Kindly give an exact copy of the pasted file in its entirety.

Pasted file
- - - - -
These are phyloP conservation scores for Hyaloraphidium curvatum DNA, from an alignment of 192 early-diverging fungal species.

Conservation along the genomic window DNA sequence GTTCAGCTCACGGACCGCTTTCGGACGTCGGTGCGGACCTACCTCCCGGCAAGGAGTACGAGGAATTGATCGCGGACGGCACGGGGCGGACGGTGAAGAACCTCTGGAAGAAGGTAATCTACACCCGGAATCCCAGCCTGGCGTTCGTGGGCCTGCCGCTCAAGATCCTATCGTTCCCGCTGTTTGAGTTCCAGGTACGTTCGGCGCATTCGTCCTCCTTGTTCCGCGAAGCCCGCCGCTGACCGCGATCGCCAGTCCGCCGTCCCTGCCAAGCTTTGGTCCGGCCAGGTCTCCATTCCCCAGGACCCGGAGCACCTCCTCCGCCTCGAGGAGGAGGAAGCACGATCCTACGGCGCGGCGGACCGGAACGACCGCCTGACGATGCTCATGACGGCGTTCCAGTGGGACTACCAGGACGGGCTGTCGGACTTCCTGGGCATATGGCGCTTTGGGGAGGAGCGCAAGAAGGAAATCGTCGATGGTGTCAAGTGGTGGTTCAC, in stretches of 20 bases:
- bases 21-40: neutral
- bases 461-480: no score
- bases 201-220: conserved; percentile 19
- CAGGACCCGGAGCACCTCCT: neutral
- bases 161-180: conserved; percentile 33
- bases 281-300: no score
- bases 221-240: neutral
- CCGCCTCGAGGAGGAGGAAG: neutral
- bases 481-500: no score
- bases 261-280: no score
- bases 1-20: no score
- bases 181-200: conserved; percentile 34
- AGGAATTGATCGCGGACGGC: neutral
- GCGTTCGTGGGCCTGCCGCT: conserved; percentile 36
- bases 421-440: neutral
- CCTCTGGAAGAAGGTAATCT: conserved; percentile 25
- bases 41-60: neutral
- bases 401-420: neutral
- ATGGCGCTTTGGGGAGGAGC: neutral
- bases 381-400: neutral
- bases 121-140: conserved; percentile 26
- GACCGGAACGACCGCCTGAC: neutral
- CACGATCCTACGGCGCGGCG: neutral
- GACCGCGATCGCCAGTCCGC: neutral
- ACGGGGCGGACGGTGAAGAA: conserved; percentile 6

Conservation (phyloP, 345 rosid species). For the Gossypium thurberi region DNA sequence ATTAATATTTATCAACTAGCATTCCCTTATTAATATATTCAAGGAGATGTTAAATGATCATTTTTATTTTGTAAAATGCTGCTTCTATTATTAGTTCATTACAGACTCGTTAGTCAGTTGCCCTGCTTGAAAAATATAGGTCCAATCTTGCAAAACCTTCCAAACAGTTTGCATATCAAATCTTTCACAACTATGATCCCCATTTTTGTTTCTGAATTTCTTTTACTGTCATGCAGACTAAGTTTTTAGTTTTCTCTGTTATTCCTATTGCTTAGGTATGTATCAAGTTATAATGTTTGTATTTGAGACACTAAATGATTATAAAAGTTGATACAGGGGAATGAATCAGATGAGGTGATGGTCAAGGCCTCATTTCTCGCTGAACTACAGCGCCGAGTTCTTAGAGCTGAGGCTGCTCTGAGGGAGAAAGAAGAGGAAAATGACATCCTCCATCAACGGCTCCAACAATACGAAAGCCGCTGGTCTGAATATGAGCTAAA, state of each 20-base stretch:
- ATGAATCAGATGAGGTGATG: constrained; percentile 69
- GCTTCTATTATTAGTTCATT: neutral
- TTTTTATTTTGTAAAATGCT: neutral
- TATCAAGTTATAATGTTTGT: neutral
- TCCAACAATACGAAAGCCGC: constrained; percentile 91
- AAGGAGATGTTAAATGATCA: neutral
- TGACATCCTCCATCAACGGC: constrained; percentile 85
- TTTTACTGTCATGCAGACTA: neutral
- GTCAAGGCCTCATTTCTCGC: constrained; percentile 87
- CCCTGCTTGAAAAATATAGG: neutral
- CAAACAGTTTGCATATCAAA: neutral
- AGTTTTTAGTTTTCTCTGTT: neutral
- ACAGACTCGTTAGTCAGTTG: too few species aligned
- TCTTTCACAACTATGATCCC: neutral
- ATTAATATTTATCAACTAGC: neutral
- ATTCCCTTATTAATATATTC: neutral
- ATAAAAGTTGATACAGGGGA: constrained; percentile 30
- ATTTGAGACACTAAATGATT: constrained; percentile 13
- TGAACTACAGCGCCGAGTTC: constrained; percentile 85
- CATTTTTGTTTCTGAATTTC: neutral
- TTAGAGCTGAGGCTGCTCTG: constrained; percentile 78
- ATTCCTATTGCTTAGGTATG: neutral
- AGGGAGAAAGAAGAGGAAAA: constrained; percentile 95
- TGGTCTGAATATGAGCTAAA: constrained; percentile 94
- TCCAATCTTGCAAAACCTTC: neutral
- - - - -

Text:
These are phyloP conservation scores for Hyaloraphidium curvatum DNA, from an alignment of 192 early-diverging fungal species.

Conservation along the genomic window DNA sequence GTTCAGCTCACGGACCGCTTTCGGACGTCGGTGCGGACCTACCTCCCGGCAAGGAGTACGAGGAATTGATCGCGGACGGCACGGGGCGGACGGTGAAGAACCTCTGGAAGAAGGTAATCTACACCCGGAATCCCAGCCTGGCGTTCGTGGGCCTGCCGCTCAAGATCCTATCGTTCCCGCTGTTTGAGTTCCAGGTACGTTCGGCGCATTCGTCCTCCTTGTTCCGCGAAGCCCGCCGCTGACCGCGATCGCCAGTCCGCCGTCCCTGCCAAGCTTTGGTCCGGCCAGGTCTCCATTCCCCAGGACCCGGAGCACCTCCTCCGCCTCGAGGAGGAGGAAGCACGATCCTACGGCGCGGCGGACCGGAACGACCGCCTGACGATGCTCATGACGGCGTTCCAGTGGGACTACCAGGACGGGCTGTCGGACTTCCTGGGCATATGGCGCTTTGGGGAGGAGCGCAAGAAGGAAATCGTCGATGGTGTCAAGTGGTGGTTCAC, in stretches of 20 bases:
- bases 21-40: neutral
- bases 461-480: no score
- bases 201-220: conserved; percentile 19
- CAGGACCCGGAGCACCTCCT: neutral
- bases 161-180: conserved; percentile 33
- bases 281-300: no score
- bases 221-240: neutral
- CCGCCTCGAGGAGGAGGAAG: neutral
- bases 481-500: no score
- bases 261-280: no score
- bases 1-20: no score
- bases 181-200: conserved; percentile 34
- AGGAATTGATCGCGGACGGC: neutral
- GCGTTCGTGGGCCTGCCGCT: conserved; percentile 36
- bases 421-440: neutral
- CCTCTGGAAGAAGGTAATCT: conserved; percentile 25
- bases 41-60: neutral
- bases 401-420: neutral
- ATGGCGCTTTGGGGAGGAGC: neutral
- bases 381-400: neutral
- bases 121-140: conserved; percentile 26
- GACCGGAACGACCGCCTGAC: neutral
- CACGATCCTACGGCGCGGCG: neutral
- GACCGCGATCGCCAGTCCGC: neutral
- ACGGGGCGGACGGTGAAGAA: conserved; percentile 6

Conservation (phyloP, 345 rosid species). For the Gossypium thurberi region DNA sequence ATTAATATTTATCAACTAGCATTCCCTTATTAATATATTCAAGGAGATGTTAAATGATCATTTTTATTTTGTAAAATGCTGCTTCTATTATTAGTTCATTACAGACTCGTTAGTCAGTTGCCCTGCTTGAAAAATATAGGTCCAATCTTGCAAAACCTTCCAAACAGTTTGCATATCAAATCTTTCACAACTATGATCCCCATTTTTGTTTCTGAATTTCTTTTACTGTCATGCAGACTAAGTTTTTAGTTTTCTCTGTTATTCCTATTGCTTAGGTATGTATCAAGTTATAATGTTTGTATTTGAGACACTAAATGATTATAAAAGTTGATACAGGGGAATGAATCAGATGAGGTGATGGTCAAGGCCTCATTTCTCGCTGAACTACAGCGCCGAGTTCTTAGAGCTGAGGCTGCTCTGAGGGAGAAAGAAGAGGAAAATGACATCCTCCATCAACGGCTCCAACAATACGAAAGCCGCTGGTCTGAATATGAGCTAAA, state of each 20-base stretch:
- ATGAATCAGATGAGGTGATG: constrained; percentile 69
- GCTTCTATTATTAGTTCATT: neutral
- TTTTTATTTTGTAAAATGCT: neutral
- TATCAAGTTATAATGTTTGT: neutral
- TCCAACAATACGAAAGCCGC: constrained; percentile 91
- AAGGAGATGTTAAATGATCA: neutral
- TGACATCCTCCATCAACGGC: constrained; percentile 85
- TTTTACTGTCATGCAGACTA: neutral
- GTCAAGGCCTCATTTCTCGC: constrained; percentile 87
- CCCTGCTTGAAAAATATAGG: neutral
- CAAACAGTTTGCATATCAAA: neutral
- AGTTTTTAGTTTTCTCTGTT: neutral
- ACAGACTCGTTAGTCAGTTG: too few species aligned
- TCTTTCACAACTATGATCCC: neutral
- ATTAATATTTATCAACTAGC: neutral
- ATTCCCTTATTAATATATTC: neutral
- ATAAAAGTTGATACAGGGGA: constrained; percentile 30
- ATTTGAGACACTAAATGATT: constrained; percentile 13
- TGAACTACAGCGCCGAGTTC: constrained; percentile 85
- CATTTTTGTTTCTGAATTTC: neutral
- TTAGAGCTGAGGCTGCTCTG: constrained; percentile 78
- ATTCCTATTGCTTAGGTATG: neutral
- AGGGAGAAAGAAGAGGAAAA: constrained; percentile 95
- TGGTCTGAATATGAGCTAAA: constrained; percentile 94
- TCCAATCTTGCAAAACCTTC: neutral